Last night’s brief “300: Rise of an Empire 3D Fan Event” flexed enough 3-dimensional cinematic muscle to put this fan chomping at the bit to see more. Though the screening was a mere 13 minutes, it contained everything we loved from the 2006 picture – rousing speeches, expert sword work, and gallons upon gallons of Persian blood. Even from my brief exposure to the film, I’m willing to say that it makes some of the best use of 3D that I’ve ever seen – and I’ve seen Piranha: 3D.
The trailer for Rise of an Empire gave us plenty to look forward to. We knew that Xerxes will be up to his old anti-Greek shenanigans again, pushing the cloud of Persian rule farther and farther over Greece and sporting the latest in golden facial accessories while he’s at it. The trailer also shows us the historically accurate partnership between the golden boy and one of the most famous she-warriors of history, Artemisia (Eva Green).
What the trailer couldn’t possibly prepare you for is the masterful use of 3D that ROAE offers. The opening Battle of Marathon scene sets the bar high with shots that fly through billowing Persian sails and follow the flight of speeding Persian arrows. An early shot of Xerxes wielding a Persian battle axe (also present in the trailer) sends the business end of the weapon out over the audience, getting one “jump moment” out of the viewers right off the bat. But the real 3D gem of this early section is the blood. The Athenian struggle against the beasts from the east have them throwing fountains of blood out at the audience with every sword to the gut and shield to the neck.
Lena Headey reprises her role as Queen Gorgo, now a widow of the dramatic Battle of Thermopylae. (Warner Brothers)
While introducing new characters like our hero Themistocles (Sullivan Stapleton) and Artemesia, this early section of ROAE also gives us a deeper look at the history of Xerxes. We see the relationship between he and his father Darius (Igal Naor) and how he initially developed his thirst for victory over Greece. The most intriguing element of this dense look into Xerxes’ past is how much influence Artemisia has over his God-kingship. Can’t say that I blame him for taking her notes; Eva Green is so stunning as Artemisia that I’d probably invade Greece for her too.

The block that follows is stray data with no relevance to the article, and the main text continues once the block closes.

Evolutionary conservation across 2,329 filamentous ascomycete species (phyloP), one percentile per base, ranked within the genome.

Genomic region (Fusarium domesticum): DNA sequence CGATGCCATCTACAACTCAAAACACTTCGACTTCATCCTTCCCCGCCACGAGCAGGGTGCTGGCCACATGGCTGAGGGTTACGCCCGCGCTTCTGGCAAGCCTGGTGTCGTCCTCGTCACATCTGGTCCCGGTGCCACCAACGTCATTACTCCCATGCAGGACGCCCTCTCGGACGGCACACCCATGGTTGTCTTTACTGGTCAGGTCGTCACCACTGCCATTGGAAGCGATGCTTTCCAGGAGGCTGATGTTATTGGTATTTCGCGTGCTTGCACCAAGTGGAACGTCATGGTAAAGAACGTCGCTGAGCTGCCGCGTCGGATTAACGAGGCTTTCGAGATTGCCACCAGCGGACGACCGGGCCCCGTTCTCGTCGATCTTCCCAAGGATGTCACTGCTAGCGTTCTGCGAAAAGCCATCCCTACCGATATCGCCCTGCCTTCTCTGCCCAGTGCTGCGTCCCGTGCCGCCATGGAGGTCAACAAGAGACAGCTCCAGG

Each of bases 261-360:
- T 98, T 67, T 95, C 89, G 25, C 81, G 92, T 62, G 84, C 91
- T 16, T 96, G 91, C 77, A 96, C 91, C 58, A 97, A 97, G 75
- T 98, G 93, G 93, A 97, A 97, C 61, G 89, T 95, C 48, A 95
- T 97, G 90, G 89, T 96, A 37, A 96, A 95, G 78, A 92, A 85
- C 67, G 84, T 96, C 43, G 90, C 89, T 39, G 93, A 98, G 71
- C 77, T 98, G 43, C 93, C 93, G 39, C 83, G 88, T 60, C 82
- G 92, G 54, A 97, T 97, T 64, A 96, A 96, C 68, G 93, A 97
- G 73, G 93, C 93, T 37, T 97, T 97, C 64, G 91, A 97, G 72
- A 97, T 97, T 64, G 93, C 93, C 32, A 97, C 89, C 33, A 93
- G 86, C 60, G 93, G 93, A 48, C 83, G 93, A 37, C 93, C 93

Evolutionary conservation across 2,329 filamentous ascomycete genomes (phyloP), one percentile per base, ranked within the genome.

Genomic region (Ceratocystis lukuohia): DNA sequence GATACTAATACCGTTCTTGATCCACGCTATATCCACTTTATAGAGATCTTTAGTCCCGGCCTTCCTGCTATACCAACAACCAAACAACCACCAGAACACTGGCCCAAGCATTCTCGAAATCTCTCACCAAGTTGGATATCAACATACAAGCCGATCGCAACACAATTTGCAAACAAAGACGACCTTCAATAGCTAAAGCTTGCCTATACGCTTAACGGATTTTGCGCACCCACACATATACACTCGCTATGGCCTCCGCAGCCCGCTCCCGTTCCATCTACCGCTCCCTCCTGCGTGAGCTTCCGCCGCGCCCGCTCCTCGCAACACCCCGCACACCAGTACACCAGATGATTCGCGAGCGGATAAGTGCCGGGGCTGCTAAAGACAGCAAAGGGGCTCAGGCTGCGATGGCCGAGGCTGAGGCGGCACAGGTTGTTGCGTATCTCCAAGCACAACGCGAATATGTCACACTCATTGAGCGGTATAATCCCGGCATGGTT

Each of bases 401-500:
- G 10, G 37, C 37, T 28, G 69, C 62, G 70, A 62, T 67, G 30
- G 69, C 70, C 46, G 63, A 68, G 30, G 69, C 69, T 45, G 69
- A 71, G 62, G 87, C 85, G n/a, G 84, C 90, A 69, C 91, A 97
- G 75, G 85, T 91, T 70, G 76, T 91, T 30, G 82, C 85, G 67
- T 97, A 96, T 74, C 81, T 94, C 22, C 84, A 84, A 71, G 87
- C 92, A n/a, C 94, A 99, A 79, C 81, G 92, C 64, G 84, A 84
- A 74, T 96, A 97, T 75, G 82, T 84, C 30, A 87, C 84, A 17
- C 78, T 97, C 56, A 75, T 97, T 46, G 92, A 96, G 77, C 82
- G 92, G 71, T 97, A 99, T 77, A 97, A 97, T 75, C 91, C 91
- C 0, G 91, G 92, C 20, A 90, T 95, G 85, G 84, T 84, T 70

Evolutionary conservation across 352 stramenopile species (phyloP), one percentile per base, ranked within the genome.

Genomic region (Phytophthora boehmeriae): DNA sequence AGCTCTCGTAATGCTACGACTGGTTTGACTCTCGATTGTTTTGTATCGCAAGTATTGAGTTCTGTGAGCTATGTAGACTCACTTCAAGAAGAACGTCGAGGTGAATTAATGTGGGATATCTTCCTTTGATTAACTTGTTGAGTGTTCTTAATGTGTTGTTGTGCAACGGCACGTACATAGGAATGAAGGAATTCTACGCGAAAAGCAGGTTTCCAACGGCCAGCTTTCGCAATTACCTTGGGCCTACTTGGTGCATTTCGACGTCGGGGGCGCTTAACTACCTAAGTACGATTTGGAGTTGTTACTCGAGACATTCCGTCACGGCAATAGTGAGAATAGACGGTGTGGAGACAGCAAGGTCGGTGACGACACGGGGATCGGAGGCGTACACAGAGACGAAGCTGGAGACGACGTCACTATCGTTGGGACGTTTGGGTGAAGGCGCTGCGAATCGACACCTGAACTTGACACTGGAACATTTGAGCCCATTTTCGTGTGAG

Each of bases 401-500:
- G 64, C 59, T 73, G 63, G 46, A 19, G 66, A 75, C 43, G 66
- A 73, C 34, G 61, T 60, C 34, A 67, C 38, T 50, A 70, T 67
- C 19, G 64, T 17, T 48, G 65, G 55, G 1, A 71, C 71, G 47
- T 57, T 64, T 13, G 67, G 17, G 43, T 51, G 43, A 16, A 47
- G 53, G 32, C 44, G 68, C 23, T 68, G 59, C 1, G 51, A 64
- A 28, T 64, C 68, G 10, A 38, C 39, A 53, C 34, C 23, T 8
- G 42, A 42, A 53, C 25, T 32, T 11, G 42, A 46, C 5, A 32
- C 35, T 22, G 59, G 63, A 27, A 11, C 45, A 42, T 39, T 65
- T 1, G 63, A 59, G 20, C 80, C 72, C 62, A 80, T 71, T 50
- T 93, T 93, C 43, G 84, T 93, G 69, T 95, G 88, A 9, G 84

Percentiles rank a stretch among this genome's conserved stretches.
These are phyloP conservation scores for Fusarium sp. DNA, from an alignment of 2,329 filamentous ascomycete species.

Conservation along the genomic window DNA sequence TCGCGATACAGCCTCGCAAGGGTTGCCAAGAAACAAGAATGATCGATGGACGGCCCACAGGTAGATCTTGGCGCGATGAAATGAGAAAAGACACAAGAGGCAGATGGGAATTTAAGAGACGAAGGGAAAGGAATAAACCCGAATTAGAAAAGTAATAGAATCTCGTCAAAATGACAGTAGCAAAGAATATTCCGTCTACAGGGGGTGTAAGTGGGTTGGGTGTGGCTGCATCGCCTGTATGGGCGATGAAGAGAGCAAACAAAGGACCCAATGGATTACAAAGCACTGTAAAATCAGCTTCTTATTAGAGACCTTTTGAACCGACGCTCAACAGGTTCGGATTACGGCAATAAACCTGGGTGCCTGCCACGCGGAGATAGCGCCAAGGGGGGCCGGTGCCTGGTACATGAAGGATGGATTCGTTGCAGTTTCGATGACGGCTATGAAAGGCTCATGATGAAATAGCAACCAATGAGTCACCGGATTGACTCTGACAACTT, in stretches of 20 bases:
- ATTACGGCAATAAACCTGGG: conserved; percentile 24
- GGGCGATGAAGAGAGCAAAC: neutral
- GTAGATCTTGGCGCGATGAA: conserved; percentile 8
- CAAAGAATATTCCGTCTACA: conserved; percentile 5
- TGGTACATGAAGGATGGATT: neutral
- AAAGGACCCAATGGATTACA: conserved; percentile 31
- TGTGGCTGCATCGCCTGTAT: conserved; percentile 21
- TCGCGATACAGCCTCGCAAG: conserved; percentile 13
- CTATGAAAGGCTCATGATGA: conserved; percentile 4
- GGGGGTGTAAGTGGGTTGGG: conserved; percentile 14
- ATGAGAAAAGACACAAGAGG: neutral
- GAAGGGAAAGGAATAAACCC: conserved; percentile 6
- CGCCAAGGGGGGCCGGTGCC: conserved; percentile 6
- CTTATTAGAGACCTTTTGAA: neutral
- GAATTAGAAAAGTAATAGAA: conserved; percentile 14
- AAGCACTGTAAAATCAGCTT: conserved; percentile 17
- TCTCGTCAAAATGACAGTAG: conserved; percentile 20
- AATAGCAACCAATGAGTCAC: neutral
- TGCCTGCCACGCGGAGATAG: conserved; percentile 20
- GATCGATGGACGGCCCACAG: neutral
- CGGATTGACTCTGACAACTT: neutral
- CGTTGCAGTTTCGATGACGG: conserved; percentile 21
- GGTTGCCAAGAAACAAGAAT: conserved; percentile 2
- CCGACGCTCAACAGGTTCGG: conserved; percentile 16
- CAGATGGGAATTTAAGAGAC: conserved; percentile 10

Our surviving Persian villain is seen here taking a gold bath. In Classical times it was important to maintain the most elegant form of hygiene possible. (Warner Brothers)
From this history nerd’s perspective, ROAE offers a thematic foundation that 300 couldn’t – a cause the modern viewer can get behind. This being a story of Athens, ousting Persian rule means not just maintaining the sovereignty of a city-state but the preservation of democracy, something most of us can immediately relate to. More specifically, the audience will also find it easy to get behind our hero Themistocles, who in history was considered something of a rags to riches general and remained a champion of the poor throughout most of his career. It remains to be seen if these elements of Themistocles’ historical character will make it in to the film.
Catch 300: Rise of an Empire in all its three dimensions of glory on March 7th.
Note: Legendary Pictures owns Nerdist Industries, which remains editorially independent.